Frank: The Voice by James Kaplan #FrankSinatra #Hollywood #BookReview

Frank Sinatra was the best-known entertainer of the twenti­eth century—infinitely charismatic, lionized and notori­ous in equal measure. But despite his mammoth fame, Sinatra the man has remained an enigma. As Bob Spitz did with the Beatles, Tina Brown for Diana, and Peter Guralnick for Elvis, James Kaplan goes behind the legend and hype to bring alive a force that changed popular culture in fundamental ways.

Sinatra endowed the songs he sang with the explosive conflict of his own personality. He also made the very act of listening to pop music a more personal experience than it had ever been. In Frank: The Voice, Kaplan reveals how he did it, bringing deeper insight than ever before to the complex psyche and tur­bulent life behind that incomparable vocal instrument. We relive the years 1915 to 1954 in glistening detail, experiencing as if for the first time Sinatra’s journey from the streets of Hoboken, his fall from the apex of celebrity, and his Oscar-winning return in From Here to Eternity. Here at last is the biographer who makes the reader feel what it was really like to be Frank Sinatra—as man, as musician, as tortured genius.

Frank: The Voice (Amazon US) (Amazon UK) ( (AbeBooks)

I learned to love Frank Sinatra’s music as an adult. He was persona non grata in our house growing up. When I was an adult, I asked my mom about that because we listened to so many of the classic crooners. She said she never cared for Sinatra because of his alleged ties to the mob. I had no such qualms and collected his music and some of his movies, especially the musicals he did for MGM.

Recently I read the ARC of Strangers in the Night: A Novel of Frank Sinatra and Ava Gardner by Heather Webb and wanted to know how much of the book was real or not. It became clear to me that Heather Webb relied on Kaplan’s work when writing her historical fiction account of Sinatra and Ava Gardner because things match up pretty well with this book.

Frank Sinatra was a complex man, and Italian American who faced prejudice because of his heritage, but he didn’t let that stop him. In fact, it made him more tolerant of all minorities in a time when Jim Crow was still prevalent in society.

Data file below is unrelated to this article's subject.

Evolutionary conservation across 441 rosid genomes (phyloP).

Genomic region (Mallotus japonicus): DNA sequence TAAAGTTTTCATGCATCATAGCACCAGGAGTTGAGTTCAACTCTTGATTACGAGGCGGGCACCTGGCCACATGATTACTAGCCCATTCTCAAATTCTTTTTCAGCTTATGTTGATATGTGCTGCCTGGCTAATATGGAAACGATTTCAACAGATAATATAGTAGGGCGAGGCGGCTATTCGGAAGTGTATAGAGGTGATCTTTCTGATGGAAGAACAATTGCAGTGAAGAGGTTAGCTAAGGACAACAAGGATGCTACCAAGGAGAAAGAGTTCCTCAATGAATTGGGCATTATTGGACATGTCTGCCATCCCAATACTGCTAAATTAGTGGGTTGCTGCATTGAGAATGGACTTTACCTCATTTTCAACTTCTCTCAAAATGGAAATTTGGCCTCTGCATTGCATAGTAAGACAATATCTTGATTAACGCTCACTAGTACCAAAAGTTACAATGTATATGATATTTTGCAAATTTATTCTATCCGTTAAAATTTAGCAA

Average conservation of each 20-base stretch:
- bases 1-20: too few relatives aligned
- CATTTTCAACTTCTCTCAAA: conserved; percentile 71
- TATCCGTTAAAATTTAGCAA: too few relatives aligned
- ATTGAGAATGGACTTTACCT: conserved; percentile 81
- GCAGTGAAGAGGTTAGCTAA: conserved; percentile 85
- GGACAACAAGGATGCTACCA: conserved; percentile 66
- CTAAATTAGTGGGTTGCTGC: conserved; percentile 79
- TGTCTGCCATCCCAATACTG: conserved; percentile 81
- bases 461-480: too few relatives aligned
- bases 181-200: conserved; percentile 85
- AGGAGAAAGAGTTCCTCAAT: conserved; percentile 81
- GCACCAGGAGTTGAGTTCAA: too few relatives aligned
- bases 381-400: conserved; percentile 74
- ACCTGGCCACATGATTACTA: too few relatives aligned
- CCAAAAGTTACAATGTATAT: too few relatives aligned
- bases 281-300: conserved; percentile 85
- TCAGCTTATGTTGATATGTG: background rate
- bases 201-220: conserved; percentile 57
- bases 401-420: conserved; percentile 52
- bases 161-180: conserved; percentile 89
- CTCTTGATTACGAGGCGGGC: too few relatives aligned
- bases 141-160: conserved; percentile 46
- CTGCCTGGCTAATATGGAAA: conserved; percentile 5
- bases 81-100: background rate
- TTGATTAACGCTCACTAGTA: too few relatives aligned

However, as forward-thinking Frank was about that, he was absolutely horrible when it came to the treatment of women, which is surprising because he had a strong mother figure. He used and abused women, treating his first wife, Nancy, horribly. He had affairs with Lana Turner and Marilyn Maxwell, and then he met Ava Gardner. He’s met his match. At least that’s how he saw it.

For all of Frank Sinatra’s early successes, there was the undercurrent of mafia help when he needed bookings at clubs, and he never could shake that image. Of course, it didn’t help that Frank kept up these friendships throughout his life. They certainly helped launch him into the big time with first the Harry James Orchestra and later the Tommy Dorsey Band.

Before Sinatra, there was Bing Crosby, who changed the way popular music was sung for every generation that came after him. Frank did something that Crosby did not: he appealed to the younger crowd, the bobby-soxers went wild for him and screamed and hollered so loud and fainted whenever he performed. Some of this was staged, but plenty of it was real. He was a musical heartthrob who reigned until Elvis came along and elicited the same response from teenage girls.

But then, just as quickly as Sinatra became hot, his star cooled. His movies weren’t making money, his music didn’t sell, there was something wrong with his voice and he couldn’t fill the clubs. All the trade papers thought he was washed up. The book reaches the climax when Sinatra begged and pleaded and did a screen test for the movie From Here to Eternity. He was convinced that if he played Maggio, he could win an Academy Award and things would turn around for him.

And then, the book ends, on the cusp of his big comeback. Volume two of his biography to be reviewed in a few weeks!

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